The Brigades were composed of the following:

  • 152nd infantry Brigade- 5th and 6th Seaforths, 6th and 8th Argyll and Sutherland Highlanders.
  • 153rd infantry Brigade – 5th and 7th Gordons and 6th and 7th Black Watch.
  • 154th infantry Brigade- 1/4th Royal Lancaster Regiment,1/4th Royal North Lancashire Lancaster Regiment, 1/8th Liverpool Irish Regiment and 2/5th Lancashire Fusiliers.

At the end of May to 2/5th Lancashire Fusiliers were relieved by 6th Scottish Rifles who remained with the division when the second fifth returned.

Black Watch Officers, c1914/15

Black Watch Officers, c1914/15

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Black Watch Officers, c1914/15

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The Black Watch Museum

Copyright:

Bob Marrion Collection

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1914 . 1915 . Black Watch . Trenches . WWI

On 19 May the Division relieved the 2nd Division, part of 1st Corps, which had advanced to the Le Quinque Rue-Bethune road and were consolidating their position. This was the Division’s first experience of digging into the Flanders mud where one could not dig down sufficiently because of the water and had also to build up breastworks to provide protection. On 30 May the Division was reassigned to the IVth Corps. Plans were made for the Corps to attack the German positions from Chapelle St Rochalong the Rue d’Ouvert.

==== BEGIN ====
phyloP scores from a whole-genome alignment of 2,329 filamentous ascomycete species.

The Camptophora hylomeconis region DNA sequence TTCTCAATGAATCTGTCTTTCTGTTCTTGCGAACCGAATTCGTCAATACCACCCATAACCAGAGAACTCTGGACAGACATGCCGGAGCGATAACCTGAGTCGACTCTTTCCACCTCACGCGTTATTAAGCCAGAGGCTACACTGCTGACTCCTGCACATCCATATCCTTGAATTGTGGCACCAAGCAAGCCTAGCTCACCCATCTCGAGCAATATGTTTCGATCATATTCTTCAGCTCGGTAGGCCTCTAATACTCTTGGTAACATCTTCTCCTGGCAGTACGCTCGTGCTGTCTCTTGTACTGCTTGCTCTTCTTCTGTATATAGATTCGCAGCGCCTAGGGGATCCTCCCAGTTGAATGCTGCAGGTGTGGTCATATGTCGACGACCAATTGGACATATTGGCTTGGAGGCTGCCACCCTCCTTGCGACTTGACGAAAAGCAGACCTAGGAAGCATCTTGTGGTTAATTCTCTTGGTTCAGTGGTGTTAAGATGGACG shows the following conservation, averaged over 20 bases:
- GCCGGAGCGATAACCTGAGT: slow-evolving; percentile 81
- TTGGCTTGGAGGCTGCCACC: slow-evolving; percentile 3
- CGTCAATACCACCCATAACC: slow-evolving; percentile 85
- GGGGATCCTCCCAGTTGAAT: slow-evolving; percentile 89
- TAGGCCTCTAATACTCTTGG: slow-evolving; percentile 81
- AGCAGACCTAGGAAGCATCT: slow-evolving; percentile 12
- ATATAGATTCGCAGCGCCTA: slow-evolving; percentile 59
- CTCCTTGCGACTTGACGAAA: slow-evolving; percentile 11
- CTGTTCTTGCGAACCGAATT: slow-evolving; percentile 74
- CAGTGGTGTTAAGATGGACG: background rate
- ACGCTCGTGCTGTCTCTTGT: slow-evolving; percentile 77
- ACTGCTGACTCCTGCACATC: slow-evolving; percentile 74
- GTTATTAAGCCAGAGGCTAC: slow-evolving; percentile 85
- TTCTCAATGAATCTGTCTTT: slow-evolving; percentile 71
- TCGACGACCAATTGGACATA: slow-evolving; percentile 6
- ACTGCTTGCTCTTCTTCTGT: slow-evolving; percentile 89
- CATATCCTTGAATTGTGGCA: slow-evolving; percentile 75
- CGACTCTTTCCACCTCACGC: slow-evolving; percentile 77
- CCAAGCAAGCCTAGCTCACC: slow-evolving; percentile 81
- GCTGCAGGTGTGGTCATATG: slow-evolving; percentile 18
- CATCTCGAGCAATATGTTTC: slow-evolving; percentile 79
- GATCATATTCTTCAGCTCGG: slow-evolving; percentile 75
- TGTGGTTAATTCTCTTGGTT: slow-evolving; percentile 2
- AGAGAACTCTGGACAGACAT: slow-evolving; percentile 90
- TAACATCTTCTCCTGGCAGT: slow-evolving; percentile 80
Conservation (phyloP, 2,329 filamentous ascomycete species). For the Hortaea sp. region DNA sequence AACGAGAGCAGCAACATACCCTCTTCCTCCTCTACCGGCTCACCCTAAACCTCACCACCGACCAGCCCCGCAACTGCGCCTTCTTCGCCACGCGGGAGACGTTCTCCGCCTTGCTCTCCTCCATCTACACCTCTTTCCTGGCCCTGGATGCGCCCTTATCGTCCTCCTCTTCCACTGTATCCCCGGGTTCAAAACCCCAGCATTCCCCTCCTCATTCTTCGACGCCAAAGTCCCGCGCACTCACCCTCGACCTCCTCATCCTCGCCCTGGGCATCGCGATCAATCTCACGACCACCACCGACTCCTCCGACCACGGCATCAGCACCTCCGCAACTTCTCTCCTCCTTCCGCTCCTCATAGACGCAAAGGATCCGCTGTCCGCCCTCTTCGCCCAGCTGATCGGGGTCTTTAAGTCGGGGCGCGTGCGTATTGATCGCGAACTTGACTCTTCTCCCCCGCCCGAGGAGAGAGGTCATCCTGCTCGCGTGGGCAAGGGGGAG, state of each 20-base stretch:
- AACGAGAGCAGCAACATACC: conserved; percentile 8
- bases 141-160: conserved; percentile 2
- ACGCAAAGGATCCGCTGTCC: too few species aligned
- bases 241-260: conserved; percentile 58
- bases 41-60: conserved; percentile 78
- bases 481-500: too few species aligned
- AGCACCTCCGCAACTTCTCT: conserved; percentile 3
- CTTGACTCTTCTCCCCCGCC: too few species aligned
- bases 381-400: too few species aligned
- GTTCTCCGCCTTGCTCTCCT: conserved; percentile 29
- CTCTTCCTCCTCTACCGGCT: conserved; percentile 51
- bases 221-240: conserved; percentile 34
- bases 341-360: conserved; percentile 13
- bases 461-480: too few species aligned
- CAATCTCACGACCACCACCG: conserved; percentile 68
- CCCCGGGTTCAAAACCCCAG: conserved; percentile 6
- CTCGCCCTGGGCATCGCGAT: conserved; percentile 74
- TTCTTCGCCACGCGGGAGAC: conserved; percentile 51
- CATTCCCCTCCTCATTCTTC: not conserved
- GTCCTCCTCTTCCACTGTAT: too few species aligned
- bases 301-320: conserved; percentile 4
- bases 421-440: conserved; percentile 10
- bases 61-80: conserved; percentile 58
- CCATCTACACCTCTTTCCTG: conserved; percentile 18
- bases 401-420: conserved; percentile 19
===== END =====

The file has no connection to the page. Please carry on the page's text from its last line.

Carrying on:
The Division fought at Festubert in May and Givenchy in June.

In September Major General G M Harper took command of the Division and remained as GOC until March 1918.

At the end of the year the four English battalions of 154 Brigade left to go to the 55th Division. The 6th Scottish Rifles were reduced to cadre strength and sent back to their base which left 154 Brigade to be reconstituted with 4th Seaforth, 4th and 5th Black Watch and 4th Camerons.

1/9th Royal Scots c.1916

1/9th Royal Scots c.1916

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1/9th Royal Scots c.1916. The 9th Battalion Royal Scots joined the 51st Highland Division in 1916.

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From the collection of Bob Marrion.

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1916 . 9th Royal Scots . WWI